As society continues to further the threshold of technological advancement, horror cinema must adapt accordingly. More than any other genre, horror films mirror social phenomenons to exploit generational norms. Wireless carriers rarely drop service, smartphones can be tracked via GPS locators, handheld devices can research data on-the-spot – it’s getting harder and harder for on-screen killers to dupe victims these days. That’s why movies like Unfriended, The Den and Cam2Cam have ushered in a new cyber-terror scourge, something that Simon Verhoeven’s Friend Request looks to upgrade.
Alycia Debnam-Carey stars as Laura, a popular college co-ed with a healthy social following on Facebook (it’s never spoken, but it’s Facebook). Out of the blue one night, she receives a friend request from one of her loner classmates (Marina Mills, played by Liesl Ahlers). Laura initially sees no harm in befriending the quiet new student, and spends the next two weeks playing into Marina’s digital obsession.
On her birthday, Laura lies to Marina about party plans only to have incriminating pictures surface online. This leads to Marina’s suicide, but the weirdness doesn’t stop there. Marina’s Facebook profile remains active, and starts interacting with Laura – sending messages, posting, and then controlling her own page. Laura tries to delete Marina’s obscene content – and then her own profile – but cannot due to errors. As cyber-friends begin removing Laura from their circles, the cursed girl tries to stop Marina’s phantom profile from destroying her life any further – and that’s when people start dying.
Upon first glance, Verhoeven’s interweb possession thriller does remind of Unfriended all too closely – until story elements marry black magic with modern devices. Marina is able to sacrifice herself by harnessing Black Mirror practices that witches of yesteryear worshipped, to become this coded poltergeist living through information transference (Shocker 2.0). Translation? Verhoeven (along with co-writers Philip Koch and Matthew Ballen) finds a way to unite classic horror myths with millennial madness, providing a killer example of genre adaptation.
Unfortunately, execution isn’t something for horror fans to get overly excited about here. Verhoeven adapts a second persona as “Director Jumpy McJumpscare,” a visionary who relies solely on close-up jolts that weaken an otherwise viral horror disease. Symbolism flies black wasps everywhere while nightmarish figures from Marina’s past walk freely to establish chilling atmospheres, but scares are always of the same cheap, easy breed. Quick and intense, but rarely earned – another glowing example of horror that relies on nothing but misguided genre perceptions. Jump scares are to be used sparingly, and only as supplemental contrasts to full-framed horrors that bubble like a simmering cauldron. You’ve seen these tactics too many times to be impressed – even if you shriek.
Of course, these proclamations are coming from someone who has seen over 100 horror movies this year alone (and we’ve still got a month left). Less seasoned watchers won’t be as critical, and can share in techy digital demons far worse than a broken iPhone. Young viewers will be sucked in by wavy strings of HTML jargon that can only be updated through an electronic exorcism, even if Verhoeven gets away with never saying the word “Facebook” (copyright negotiations, I’m sure).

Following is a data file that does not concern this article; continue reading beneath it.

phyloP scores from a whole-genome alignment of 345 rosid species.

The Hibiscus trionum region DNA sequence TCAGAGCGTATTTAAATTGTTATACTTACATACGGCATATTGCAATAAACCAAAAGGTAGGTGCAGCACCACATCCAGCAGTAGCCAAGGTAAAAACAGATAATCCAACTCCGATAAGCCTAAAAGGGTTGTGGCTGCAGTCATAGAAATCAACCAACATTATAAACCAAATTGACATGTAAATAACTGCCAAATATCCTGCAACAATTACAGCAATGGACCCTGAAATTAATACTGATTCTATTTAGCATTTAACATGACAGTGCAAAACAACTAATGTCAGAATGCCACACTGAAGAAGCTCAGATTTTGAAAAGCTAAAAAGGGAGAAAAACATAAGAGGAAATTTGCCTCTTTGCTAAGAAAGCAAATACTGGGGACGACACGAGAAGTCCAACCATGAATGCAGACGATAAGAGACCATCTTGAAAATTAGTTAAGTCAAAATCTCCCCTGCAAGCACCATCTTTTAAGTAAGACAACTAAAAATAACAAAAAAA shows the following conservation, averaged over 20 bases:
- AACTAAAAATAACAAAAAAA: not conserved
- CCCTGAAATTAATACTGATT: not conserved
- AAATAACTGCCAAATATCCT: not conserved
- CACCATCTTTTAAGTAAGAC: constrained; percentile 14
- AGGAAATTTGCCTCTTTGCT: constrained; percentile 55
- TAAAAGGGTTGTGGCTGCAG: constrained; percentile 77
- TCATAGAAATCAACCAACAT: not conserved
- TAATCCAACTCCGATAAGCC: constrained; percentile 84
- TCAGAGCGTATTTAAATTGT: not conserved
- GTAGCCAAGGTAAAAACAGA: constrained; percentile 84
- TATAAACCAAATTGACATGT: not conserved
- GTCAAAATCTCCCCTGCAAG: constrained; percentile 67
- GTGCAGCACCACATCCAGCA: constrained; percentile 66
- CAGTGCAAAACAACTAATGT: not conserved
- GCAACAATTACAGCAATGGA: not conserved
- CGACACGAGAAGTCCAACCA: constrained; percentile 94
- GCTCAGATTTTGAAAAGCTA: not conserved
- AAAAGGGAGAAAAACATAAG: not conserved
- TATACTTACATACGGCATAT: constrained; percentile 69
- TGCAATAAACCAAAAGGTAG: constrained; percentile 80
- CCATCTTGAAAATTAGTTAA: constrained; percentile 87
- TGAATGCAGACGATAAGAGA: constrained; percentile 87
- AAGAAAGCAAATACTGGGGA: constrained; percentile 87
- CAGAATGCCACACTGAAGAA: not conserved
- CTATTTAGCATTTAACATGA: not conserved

This is a nightmare for insta-tweeting zombie children, as marathon texters will find a villain who can penetrate every facet of today’s hi-def world. We’re always connected, meaning Marina can strike at any moment – or kids will just cower in fear when thinking about the reality of deleting their Facebook page. Either way, you could really mess up a Gen-X devotee with horror like this.
There’s nothing wrong Verhoeven’s cast thanks to a very Blumhouse-reminiscent package, which is no guarantee when it comes to horror indies. Debnam-Carey leads a diverse (lol) class of college friends who range from “chubby” funny men (Sean Marquette) to the hottie best friend (Brit Morgan), but at least they’re all fairly grounded (when not imagining faceless ghouls).
Even Ahlers – as over-the-top stalker Marina – manages to avoid becoming too grossly obsessive (aside from customized artwork), despite a lunchtime conflict with Laura after being lied to. Connor Paolo’s baggy-eyed, twitchy hacker provides plenty of shady friendship, while Brooke Markham and William Moseley play straight-laced student types on the opposite character spectrum. These are young adults audiences can relate to (especially of the same age), except for the whole being hunted by their dead schoolmate bummer.
Actually, you know what? I’m going to bat for Friend Request. My initial reaction was a 2.5/5 with specific recommendation rules, but the more I think back on the abundance of jump scares, at least they’re efficient. Obvious and sometimes aggravating no doubt, but still effective in raising blood pressure given a backstory so instilled with old-school cultism.
Marina represents the crux of internet addiction in a demonic manifestation, warning of the dangerous emphasis today’s youths put on glowing screens and internet popularity. That, in itself, is worth more than similar indie titles without relevance, as Simon Verhoeven finds meaning in hard drives, radio waves and a life glued to hypnotizing devices. Not the smartest take on technological torment, but it’s certainly sinister enough. Get a good cyber scream in, why don’t you?
Friend Request may be a little heavy-handed with their jump scares, but when built effectively, screams are an easy find.